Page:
Tools for Lawn Maintenance
Though man’s ingenuity in devising machines to take over physical labour is boundless, only buy tools that are really useful.
Really all that is needed unless the lawn area exceeds 50 square yards, or unless you are a lawn enthusiast who wishes to cut the lawn at least twice a week in May and June (which is good practice, by the way) is a simple hand mower. Hand mowers are of two types: the roller and side-wheel. The roller type has a rear roller and another roller in the front which together ensure that the blades follow closely the surface of the lawn and so give a close neat cut. The sidewheel roller has two large wheels on either side of the cutter and a small roller at the rear. It is lighter and more adapted to cutting rough grass.
POWERED CYLINDER MOWERS
These have a similar type of curved blades to the above, which form a cylinder and cut against a bottom plate, but are powered by petrol engines, batteries or mains electricity. Powered machines are easily able to cut a wider swathe than human effort alone will allow, so the blades may be 14 inches or 18 inches wide compared to the conventional 12-inch hand mower. Electrically powered mowers are simple to operate, quiet and do not produce exhaust gases. They are probably better for smaller lawns. You will also need a hand mower for odd corners and verges where grit and stones might affect the motor mower blades.
Without depreciating their much-vaunted adaptability, there is no doubt that rotary mowers, powered by petrol, batteries or mains electricity, are marvellous for dealing with areas of rough and longer grass. The rotary mower has a horizontal blade which whirls round and chops off the heads of everything that comes within its compass. The speed at which the blade rotates provides its cutting effectiveness and a hundred cuts a yard produce a better finish than 50 cuts a yard. The newest type of rotary mower runs on the ‘hovercraft’ principle and has the special merit of making a close cut and following undulations and banks easily, and dissecting the grass into myriads of tiny fragments so that no collecting box is needed for the mown grass.
Shears are the cheapest e ;rs and rely not so much on the sharpness of the blade as the perfection of the scissor-like mating of the two blades. The long-handled blades that make a vertical cut are the most useful, although there are types adapted to cutting horizontally. You can also buy electrically operated trimmers with oscillating teeth. Aids to edge trimming include the half-moon blade which will enable you to recut edges that have lost their definition, and both plastic and metal strip will help to consolidate an edge once it is defined.
DISTRIBUTORS AND SPREADERS
Ranging from knapsack to wheeled designs, these are excellent for distributing fertilisers and solid weedkillers evenly in powder or liquid form.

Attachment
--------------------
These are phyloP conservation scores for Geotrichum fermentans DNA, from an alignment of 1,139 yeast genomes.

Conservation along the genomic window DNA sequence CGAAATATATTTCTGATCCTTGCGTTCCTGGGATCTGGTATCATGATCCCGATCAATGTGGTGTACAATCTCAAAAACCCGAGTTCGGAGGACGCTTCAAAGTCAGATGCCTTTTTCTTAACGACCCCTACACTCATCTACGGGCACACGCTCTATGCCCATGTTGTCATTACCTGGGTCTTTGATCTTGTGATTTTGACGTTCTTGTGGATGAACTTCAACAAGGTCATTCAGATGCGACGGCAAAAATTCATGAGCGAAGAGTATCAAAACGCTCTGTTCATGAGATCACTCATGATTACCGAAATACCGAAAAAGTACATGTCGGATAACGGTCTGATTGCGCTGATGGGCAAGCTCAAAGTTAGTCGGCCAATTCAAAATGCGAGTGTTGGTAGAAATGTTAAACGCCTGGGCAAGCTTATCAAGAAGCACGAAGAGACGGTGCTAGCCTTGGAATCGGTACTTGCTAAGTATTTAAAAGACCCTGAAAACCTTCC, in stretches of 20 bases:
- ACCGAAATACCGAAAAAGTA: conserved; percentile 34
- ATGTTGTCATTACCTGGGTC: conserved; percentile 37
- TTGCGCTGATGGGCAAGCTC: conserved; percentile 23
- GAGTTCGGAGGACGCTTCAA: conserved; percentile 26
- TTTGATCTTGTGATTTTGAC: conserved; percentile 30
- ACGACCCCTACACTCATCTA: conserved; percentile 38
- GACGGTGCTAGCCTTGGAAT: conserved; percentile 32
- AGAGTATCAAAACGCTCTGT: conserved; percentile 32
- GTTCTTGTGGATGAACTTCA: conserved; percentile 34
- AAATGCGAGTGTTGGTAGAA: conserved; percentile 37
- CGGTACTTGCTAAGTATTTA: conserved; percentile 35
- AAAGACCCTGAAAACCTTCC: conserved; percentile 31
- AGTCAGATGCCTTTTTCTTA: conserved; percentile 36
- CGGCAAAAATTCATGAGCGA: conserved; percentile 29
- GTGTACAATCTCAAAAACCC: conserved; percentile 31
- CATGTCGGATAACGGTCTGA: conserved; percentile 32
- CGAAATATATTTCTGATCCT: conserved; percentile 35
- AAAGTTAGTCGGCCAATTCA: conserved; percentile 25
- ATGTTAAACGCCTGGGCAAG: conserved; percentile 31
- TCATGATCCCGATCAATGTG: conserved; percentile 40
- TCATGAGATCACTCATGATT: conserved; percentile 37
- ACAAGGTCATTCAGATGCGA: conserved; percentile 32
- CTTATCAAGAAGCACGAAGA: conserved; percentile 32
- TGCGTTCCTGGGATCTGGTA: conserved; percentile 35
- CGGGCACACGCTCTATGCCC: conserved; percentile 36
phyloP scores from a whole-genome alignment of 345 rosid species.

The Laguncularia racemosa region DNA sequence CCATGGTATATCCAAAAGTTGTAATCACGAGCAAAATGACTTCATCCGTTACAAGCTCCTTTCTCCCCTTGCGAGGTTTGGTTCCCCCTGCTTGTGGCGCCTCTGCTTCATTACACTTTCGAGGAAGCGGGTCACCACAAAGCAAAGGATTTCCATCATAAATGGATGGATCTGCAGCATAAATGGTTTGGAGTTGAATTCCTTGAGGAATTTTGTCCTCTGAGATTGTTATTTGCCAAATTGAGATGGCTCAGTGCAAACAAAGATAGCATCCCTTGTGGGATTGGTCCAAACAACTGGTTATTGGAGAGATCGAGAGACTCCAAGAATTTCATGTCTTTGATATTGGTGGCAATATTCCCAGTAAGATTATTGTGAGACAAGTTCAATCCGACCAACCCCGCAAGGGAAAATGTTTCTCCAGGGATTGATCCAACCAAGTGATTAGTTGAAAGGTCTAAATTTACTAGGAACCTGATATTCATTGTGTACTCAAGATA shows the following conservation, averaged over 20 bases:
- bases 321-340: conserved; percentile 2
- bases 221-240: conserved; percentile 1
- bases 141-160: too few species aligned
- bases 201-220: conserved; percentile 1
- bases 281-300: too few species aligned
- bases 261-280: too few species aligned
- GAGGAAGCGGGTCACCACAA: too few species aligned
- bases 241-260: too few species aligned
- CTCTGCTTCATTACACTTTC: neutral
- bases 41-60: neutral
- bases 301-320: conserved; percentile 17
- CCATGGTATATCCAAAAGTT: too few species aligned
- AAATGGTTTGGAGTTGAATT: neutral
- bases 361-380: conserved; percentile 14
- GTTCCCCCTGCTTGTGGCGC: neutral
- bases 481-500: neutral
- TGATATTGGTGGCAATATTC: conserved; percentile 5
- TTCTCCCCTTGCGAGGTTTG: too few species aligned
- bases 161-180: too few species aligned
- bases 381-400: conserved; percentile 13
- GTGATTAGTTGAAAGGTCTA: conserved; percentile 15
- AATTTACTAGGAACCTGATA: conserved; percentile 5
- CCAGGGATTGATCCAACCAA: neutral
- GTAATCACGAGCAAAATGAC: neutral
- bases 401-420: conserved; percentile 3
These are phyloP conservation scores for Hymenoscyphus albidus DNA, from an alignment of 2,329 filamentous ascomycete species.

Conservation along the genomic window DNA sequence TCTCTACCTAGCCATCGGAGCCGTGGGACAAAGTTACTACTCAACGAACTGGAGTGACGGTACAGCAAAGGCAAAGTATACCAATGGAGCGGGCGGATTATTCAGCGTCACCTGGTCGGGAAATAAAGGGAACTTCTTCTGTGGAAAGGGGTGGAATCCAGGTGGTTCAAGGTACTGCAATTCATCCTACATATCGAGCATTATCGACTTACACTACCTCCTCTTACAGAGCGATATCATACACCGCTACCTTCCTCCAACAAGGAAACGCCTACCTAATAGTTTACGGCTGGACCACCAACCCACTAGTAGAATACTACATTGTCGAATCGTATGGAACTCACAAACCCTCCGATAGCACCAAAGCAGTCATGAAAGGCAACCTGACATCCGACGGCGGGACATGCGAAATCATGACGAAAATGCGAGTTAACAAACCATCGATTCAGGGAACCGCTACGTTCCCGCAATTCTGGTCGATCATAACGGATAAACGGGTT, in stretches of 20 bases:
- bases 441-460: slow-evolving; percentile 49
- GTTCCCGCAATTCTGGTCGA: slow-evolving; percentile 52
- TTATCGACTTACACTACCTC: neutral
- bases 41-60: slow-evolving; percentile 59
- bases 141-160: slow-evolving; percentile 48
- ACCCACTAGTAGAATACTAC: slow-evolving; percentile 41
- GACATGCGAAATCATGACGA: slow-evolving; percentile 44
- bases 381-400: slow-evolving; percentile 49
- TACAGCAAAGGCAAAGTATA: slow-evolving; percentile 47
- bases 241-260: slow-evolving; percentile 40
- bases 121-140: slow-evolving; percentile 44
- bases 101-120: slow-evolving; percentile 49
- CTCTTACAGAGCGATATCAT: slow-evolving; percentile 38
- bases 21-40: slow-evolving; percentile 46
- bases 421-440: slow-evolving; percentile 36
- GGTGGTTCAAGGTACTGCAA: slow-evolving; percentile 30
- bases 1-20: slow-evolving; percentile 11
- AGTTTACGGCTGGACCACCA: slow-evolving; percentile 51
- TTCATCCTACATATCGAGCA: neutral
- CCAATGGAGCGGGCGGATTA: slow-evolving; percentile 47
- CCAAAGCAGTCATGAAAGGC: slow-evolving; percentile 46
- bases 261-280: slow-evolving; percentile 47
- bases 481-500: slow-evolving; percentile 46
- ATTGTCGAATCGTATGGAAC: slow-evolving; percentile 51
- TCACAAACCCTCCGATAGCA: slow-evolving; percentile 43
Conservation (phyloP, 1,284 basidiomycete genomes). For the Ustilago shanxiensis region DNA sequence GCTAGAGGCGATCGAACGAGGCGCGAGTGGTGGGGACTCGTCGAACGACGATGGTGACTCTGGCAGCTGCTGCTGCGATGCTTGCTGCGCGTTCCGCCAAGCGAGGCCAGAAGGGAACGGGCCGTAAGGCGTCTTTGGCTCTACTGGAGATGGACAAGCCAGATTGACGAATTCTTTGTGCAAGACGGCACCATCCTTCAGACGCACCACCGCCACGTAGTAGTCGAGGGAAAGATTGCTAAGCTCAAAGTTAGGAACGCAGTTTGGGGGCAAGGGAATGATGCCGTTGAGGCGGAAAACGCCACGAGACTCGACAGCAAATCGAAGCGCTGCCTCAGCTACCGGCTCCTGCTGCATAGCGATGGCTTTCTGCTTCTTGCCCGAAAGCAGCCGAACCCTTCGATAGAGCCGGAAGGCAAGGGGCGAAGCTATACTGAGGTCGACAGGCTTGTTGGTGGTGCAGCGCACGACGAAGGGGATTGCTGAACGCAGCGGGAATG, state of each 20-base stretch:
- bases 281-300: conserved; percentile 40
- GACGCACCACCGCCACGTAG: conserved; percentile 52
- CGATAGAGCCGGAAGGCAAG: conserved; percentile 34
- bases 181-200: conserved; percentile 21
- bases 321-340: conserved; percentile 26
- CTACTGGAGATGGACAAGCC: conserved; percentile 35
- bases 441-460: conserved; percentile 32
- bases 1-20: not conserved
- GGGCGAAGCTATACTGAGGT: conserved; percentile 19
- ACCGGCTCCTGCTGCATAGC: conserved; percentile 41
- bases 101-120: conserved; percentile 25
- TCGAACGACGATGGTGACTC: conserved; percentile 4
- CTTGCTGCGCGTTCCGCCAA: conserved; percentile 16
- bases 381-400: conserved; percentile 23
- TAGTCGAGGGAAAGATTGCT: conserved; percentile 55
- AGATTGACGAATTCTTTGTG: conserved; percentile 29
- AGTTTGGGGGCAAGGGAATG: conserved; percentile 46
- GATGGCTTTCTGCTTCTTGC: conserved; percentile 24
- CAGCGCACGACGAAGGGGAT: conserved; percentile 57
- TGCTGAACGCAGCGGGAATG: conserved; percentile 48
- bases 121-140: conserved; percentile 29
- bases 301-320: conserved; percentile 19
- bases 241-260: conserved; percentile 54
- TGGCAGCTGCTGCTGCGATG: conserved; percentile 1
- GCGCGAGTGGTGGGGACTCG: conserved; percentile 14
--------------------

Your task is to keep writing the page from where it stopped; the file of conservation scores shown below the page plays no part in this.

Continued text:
Most lawn enthusiasts end up buying automatic hose-attached water sprinklers. These should only be used in relation to an outside standpipe for which water authority permission is needed, and watering is restricted at times of drought. Extra water is usual, a few days’ drought will affect delicate lawn constitutions’.
AERATORS AND DRAINERS
Scarifiers are very useful for freeing the grass from moss and other impediments. The ‘Springbok’ fork, consisting of springy powerful wires, is most useful. Aerating thebecomes important when it gets too compact, and special hollow-tined forks working on the soil will pull out core-like ‘moon-rock’ samples, leaving it free for both air, water and fertiliser. Spiked rollers achieve the same effect.
Galvanised iron wheelbarrows with air tyres are best for lightness and grip of the ground. Conventional brooms and rakes are useful too.
If you inherit an old lawn it is possible nowadays to renovate it without digging it up. Simply water it with a contact weedkiller (paraquat-diquat) and the top growth will die off within a few days in sunny weather without the weedkiller affecting the soil beneath. After about a week proceed as though aerating it. Do this thoroughly, leaving holes every few inches and remove the cores to the compost heap. Into the holes brush in a mixture of gypsum and well-matured compost which has been sieved. If the land is heavy increase the proportion of gypsum, making it say 2 to 1 by bulk; if the soil is light increase the proportion of compost (powdered seaweed can also be used). Grass likes a soil which is on the acid side but not too acid which it may be if it has been used for a lawn for a long time. Test the soil for acid and if you find it much below pH 6-5 add a little ground limestone to the mixture up to 4 ozs. Per square yard. Sand or peat can be added to the mixture according to whether the soil is heavy or light. Work it well into the holes in the soil and then scarify to get rid of the old grass roots. The surface should then be thinly covered with a mixture of sand and peat with ordinary lawn fertiliser in the prescribed quantity. Lightly rake and sow the seed of your choice.